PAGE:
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Trevor Stewart, a former Marine and a seasoned ultra runner, admits that running 50 or a 100 miles doesn’t make a lot of sense.

“It’s pretty silly, actually,” he says. “You have to have a reason to do it, or you’ll quit when it gets hard — and it always gets hard.”

Trevor, 45, says his six years in the Marine Corps taught him that you can accomplish anything with the proper motivation.

His reason for running 100 miles the first time was clear — and heartbreaking: His buddy Tyler Swisher was killed in Iraq.

“My Marine brothers and I decided to run 100 miles to raise money for his family,” Trevor said. “I didn’t know anything about running 100 milers. I didn’t even know it was a thing. But, one guy had heard of 100s, and we thought it was crazy enough that it would get people to donate.”

They started a non-profit called Always Brothers for the proceeds. At the time, Trevor was running 25-30 miles a week but knew little about endurance training.

“I spent nine months getting serious about running. I taught myself how to fuel and run longer distances by trial and lots of error.”

In August 2011, Trevor and his Marine brothers ran 100 miles from Camp David (where they had been stationed in Maryland) to Tyler’s grave in Arlington. “It took like 29 hours or something,” Trevor recalled. “I was hooked.”

Since then, Trevor’s run half a dozen 100-mile ultras and many more 50 milers and 50K races. Last weekend, he finished his first Hellgate 100K, a 66.6.-mile race that he says lived up to its name and infamous reputation.

Trevor Stewart

Hometown: Born in Atlanta, grew up in Baltimore. Go O’s! Now lives in Blacksburg with his wife Ginger and their two-year-old son, Paul.

Job at Virginia Tech: Associate Professor English Education

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How does your experience as a Marine influence your running? My time in the Marines taught me a lot of lessons that make a big difference in running ultras. Sniper school taught me that you can endure way more than you might ever think possible. Even when you think you’re completely out of energy, your body can do more as long as you don’t let your mind limit you.

How was your experience at Hellgate? Running Hellgate for the first time was an incredible experience. It was actually harder than I thought it would be. A lot of folks have trouble with the midnight start. I wasn’t worried about that. Between my job in the Marines and the more recent sleep deprivation training I have as a new father, I handle not sleeping very well. It was COLD, but it didn’t snow or rain, so we had better weather than most years. I think I expected to it to be a little easier than it was because it’s 66.6 miles, not 100. But, it was HARD.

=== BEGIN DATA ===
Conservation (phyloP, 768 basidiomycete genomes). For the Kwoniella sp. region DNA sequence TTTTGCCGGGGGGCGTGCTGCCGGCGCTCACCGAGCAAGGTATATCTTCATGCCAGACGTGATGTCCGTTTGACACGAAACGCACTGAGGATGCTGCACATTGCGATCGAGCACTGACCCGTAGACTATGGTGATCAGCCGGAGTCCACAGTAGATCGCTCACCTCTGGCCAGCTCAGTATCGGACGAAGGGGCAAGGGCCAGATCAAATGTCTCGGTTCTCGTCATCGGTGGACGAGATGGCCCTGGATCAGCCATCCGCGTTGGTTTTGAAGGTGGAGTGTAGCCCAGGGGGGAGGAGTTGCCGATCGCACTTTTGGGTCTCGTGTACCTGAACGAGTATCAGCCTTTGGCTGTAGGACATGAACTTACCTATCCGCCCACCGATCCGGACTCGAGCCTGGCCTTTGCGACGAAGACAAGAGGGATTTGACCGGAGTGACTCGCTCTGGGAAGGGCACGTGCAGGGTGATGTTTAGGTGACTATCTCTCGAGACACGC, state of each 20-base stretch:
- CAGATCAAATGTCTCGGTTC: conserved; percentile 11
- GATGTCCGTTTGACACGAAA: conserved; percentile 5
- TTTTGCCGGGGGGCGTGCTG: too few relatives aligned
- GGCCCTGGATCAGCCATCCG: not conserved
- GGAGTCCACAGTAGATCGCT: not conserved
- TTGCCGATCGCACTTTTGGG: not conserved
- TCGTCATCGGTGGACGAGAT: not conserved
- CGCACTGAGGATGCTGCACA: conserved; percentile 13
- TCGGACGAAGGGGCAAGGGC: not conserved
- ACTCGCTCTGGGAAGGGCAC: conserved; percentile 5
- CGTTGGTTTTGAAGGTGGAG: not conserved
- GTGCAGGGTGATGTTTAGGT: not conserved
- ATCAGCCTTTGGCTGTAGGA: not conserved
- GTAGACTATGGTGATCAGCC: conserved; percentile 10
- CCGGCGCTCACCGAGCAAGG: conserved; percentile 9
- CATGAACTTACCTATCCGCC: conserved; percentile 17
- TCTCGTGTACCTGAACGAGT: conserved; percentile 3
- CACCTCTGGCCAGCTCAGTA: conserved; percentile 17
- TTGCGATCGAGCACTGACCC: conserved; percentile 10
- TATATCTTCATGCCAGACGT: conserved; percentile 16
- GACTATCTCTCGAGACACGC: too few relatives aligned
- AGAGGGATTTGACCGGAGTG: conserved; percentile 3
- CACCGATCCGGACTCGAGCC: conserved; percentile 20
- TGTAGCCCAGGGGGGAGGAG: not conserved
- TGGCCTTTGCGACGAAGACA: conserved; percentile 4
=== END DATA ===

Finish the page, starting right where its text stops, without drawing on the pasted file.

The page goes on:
Parts of the course are so technical, and you run so much of it in the dark. The hardest section for me was the “Devil Trail” section. It was super technical, a bit snowy, and REALLY COLD. I had to dig deep and think about my motivation. Knowing that Ginger was bringing Paul to the finish really kept me going. All night I kept thinking: “The sun will come up. Ginger and Paul will be at the finish.” I knew I’d be so happy to see them, and setting an example for Paul is important to me. I want him to know that we can do hard things.

The most satisfying part of the actual race was bombing the final descent to the finish. Josh Clemmons (who paced me for the last 20) and I passed 5 or 6 people in the last mile, which clocked in at 7:09. But, the BEST part of the whole experience was having Ginger and Paul at the finish and then getting to celebrate the great race that everyone in our crew ran. We have the best people!

When and why did you start running? I started running in grad school as a new way to go on adventures with my buddy Reeve. We would just go on these long adventure runs in the mountains of NC and north Georgia. I didn’t know anything about running ultras. He dragged me along for my first ultra in 2008- a 28 mile trail race in north Georgia. I’d never even run a marathon. But we had fun.

Most satisfying running accomplishment? Finishing that first 100 miler and honoring my friend. The hug Tyler’s father gave me at the finish will be one of the most powerful things that ever happens to me.

Proudest race moment? That’s a tough one. Probably watching my friend Chris Larson win the Yeti 100 this year. I’m always proud of my own race finishes, but there’s really nothing like watching your friends pull off things they never imagined they might be able to actually do.

Who inspires and/or motivates you? The running community here in Blacksburg. Everyone here has been so kind, generous, and welcoming. The runners in our community are constantly re-defining what is possible. It’s so motivating to be surrounded by people who are not afraid to try to do things that seem impossible. It’s made me a different runner for sure.

Advice for new runners? Take it easy. Build miles slowly. Don’t compare yourself to anyone else. Ask tons of questions, but remember that everyone is an experiment of one. Light always follows dark, so don’t give up!

Favorite race? Hardrock 100. I still haven’t gotten in, but I’ve paced it twice. It has the most incredible vibe. Really hard, really beautiful, and no ego: Just fun people out doing fun stuff and not taking it too seriously.

Trails or roads? Trails for sure.

Fact many people don’t know about you? My first job in the Marines was Presidential guard duty at Camp David.

Running goals for 2019? Have fun. Spend as much time running in the mountains as possible without sacrificing too much time with my family. I’m signed up for Hellbender 100 in April. I’d also like to try to break 4 hours for 50K, so I’m doing Dam Yeti 50K in June.